What is Docker?

Docker is a tool designed to make it easier to create, deploy, and run applications using containers. Containers allow a developer to package an application with all the parts it needs, such as libraries and other dependencies, and send them all as a single package.

Docker is a service running on the host operating system. Currently it only works on Linux because it depends on a number of Linux kernel features, but there are several ways to run Docker on MacOS and Windows as well.

Docker containeris an open source software development platform. Its main benefit is that they are portable between any system running applications on the Linux operating system.

Docker Hub   – a cloud-based recording service that allows you to connect to code repo, create and test images, store manually transmitted images, and connect to Docker Cloud so you can deploy them to your hosts.

Let's say you need to create an app. This could be the next Facebook, Pandora, Amazon, Youtube, Spotify. To make this app public, you need a place to host it.

In the past, you would have to create your own computer and set up a special web service called " server ", which is basically a computer dedicated to hosting websites or web services. The other option would be to distribute this app to hosting companies such as 1&1, GoDaddy, Geocity, etc.

Then came the age of the cloud. Unlike coWeb hosting services, a company like Amazon Web Service (AWS) has adopted a concept called "virtualization", when it comes to hosting your application through a range of servers — its own " data centers "; this means that hardware resources can be further fragmented through software functionality and can more optimally deliver resources to customers who need them.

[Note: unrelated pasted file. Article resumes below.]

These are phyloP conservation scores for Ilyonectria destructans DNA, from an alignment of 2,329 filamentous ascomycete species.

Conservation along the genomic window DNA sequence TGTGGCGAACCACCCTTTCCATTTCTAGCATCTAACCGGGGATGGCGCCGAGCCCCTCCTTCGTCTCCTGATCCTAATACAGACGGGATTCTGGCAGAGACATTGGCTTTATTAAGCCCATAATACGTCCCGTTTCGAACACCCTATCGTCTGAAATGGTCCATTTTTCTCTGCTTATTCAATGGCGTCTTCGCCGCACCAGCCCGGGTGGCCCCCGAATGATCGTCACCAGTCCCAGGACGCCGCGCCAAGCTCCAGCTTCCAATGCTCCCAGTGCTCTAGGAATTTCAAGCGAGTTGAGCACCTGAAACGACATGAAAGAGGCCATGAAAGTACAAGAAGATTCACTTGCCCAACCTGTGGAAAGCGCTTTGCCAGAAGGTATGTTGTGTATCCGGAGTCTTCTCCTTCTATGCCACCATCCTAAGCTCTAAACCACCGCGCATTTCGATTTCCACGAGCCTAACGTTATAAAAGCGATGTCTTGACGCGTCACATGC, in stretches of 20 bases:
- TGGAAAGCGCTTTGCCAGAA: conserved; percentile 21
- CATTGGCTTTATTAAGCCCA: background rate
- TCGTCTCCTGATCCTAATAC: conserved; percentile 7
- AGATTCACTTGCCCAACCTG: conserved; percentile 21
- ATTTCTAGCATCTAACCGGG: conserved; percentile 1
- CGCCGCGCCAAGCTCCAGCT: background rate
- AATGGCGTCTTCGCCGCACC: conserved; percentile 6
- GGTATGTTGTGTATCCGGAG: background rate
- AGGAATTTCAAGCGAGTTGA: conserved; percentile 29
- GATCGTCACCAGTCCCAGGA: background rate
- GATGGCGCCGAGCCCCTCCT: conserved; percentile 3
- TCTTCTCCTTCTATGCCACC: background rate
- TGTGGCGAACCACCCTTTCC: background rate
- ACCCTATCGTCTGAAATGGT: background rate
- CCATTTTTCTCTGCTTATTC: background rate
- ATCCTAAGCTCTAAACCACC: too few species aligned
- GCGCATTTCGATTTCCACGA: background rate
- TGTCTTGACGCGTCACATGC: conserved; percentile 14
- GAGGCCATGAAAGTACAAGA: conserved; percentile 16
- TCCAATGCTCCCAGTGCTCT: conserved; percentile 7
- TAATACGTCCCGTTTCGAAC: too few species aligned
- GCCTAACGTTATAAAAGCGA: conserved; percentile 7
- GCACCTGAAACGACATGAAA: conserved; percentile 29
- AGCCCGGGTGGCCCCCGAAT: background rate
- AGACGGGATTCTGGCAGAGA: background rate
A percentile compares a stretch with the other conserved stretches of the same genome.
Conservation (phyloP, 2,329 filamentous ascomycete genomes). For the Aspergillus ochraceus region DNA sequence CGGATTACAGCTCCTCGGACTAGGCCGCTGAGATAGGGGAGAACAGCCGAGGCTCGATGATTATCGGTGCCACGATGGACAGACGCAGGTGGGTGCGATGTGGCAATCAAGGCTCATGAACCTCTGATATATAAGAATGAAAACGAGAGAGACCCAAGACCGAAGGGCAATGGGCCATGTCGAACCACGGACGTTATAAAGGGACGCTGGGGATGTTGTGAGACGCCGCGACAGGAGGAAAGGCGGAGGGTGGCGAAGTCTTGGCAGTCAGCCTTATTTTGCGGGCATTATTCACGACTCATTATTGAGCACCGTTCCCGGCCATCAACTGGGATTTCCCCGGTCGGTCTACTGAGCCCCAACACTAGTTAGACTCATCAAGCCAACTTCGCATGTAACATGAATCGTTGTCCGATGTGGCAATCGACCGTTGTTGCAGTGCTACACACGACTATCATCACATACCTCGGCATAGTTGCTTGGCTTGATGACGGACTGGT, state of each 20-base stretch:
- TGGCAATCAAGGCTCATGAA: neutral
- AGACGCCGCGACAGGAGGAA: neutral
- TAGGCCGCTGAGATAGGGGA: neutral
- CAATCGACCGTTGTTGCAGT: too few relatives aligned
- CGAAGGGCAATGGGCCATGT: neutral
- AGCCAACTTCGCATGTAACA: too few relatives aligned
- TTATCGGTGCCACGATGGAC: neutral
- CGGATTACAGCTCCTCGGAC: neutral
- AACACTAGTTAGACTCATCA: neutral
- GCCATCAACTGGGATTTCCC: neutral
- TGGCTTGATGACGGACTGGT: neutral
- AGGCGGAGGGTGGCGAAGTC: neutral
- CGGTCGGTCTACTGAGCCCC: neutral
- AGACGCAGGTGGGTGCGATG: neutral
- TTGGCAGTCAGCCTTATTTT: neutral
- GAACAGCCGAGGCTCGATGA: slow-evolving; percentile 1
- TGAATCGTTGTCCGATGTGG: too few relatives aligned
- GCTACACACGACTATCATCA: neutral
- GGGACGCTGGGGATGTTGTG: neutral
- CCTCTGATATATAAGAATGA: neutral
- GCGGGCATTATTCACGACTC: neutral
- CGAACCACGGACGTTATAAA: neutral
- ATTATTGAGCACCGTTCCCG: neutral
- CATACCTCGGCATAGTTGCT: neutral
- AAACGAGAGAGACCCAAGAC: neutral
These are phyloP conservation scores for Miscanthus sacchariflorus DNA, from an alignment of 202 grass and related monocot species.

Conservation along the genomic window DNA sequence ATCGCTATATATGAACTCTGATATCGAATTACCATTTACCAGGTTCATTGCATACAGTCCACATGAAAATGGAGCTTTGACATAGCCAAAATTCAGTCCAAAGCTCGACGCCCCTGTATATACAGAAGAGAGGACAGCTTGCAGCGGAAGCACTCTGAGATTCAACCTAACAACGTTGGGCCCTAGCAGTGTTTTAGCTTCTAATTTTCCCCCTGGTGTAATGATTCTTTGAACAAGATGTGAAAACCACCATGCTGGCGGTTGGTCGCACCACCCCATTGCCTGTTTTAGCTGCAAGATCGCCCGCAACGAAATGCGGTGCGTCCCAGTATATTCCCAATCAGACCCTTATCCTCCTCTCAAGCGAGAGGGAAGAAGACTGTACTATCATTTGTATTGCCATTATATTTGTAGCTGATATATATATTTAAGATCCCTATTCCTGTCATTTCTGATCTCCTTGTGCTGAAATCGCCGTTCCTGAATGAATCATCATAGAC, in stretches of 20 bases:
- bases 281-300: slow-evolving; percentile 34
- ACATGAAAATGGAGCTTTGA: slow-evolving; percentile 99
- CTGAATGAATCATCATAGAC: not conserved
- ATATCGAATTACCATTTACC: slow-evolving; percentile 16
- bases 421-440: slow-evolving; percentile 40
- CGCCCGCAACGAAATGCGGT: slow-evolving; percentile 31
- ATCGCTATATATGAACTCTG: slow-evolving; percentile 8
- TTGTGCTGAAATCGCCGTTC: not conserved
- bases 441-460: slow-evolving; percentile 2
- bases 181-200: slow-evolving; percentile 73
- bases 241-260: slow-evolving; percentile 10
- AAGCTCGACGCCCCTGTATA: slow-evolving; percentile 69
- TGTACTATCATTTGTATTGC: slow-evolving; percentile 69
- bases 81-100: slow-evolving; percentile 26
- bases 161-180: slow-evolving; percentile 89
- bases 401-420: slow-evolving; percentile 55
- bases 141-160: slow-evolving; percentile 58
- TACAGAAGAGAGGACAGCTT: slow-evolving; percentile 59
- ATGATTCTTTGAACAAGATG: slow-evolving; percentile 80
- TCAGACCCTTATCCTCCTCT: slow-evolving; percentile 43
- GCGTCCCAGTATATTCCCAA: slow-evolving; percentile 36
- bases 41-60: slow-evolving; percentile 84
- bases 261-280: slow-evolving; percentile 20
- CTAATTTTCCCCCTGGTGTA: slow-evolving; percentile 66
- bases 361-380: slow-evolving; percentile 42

Therefore, " cloud computing " is known as " auxiliary computing " because instead of setting up the entire server for your own use, you only pay for the services you use. This is usually more cost-effective for both yourself and the hosting company, not to mention more optimized for performance.

But even traditional cloud computing can't avoid one thing: heavy OS usage. In this case, the operating systems referenced are Microsoft Windows, Linux (RHEL, Ubuntu, Fedora, etc.) and MacOS. These operating systems are large in size andcan easily exceed 1 Gigabyte as an " Operating system image".

However, your application may initially only have a size of about 300 Megabytes. So why would you want a 1 GB+ size "virtual machine" that is a virtualized environment as a result ofvirtualizationwhen your application is much smaller than that?

That's where the concept of "container" comes into play to fix it. Here's how the Docker does it. Instead of hosting an operating system, each application can share some common resources, and as shown below there is something called a "docker engine" that sits on top of an Operating System.

As you can see from the figure above, you can visually observe how the app numberdecreases so much with the use of acontainer. In a way, this is a very simple solution, nothing more than adding another layer between the operating system and applications to optimize resource usage and reduce the need for redundant operating systems.

But this is a breakthrough for application development, because this level of abstraction is exactly what enterprise companies and individual developers need — less hassle to "provide" giant virtual machines, but to get the minimum containers needed to host their applications.

The result of using a Docker is that the application can be deployed or deployed faster, started and stopped faster, moved to another image faster , processing and doing many things faster.


KARABAY A, 2021 . What is Docker ?,


(Accessed June 24, 2021).

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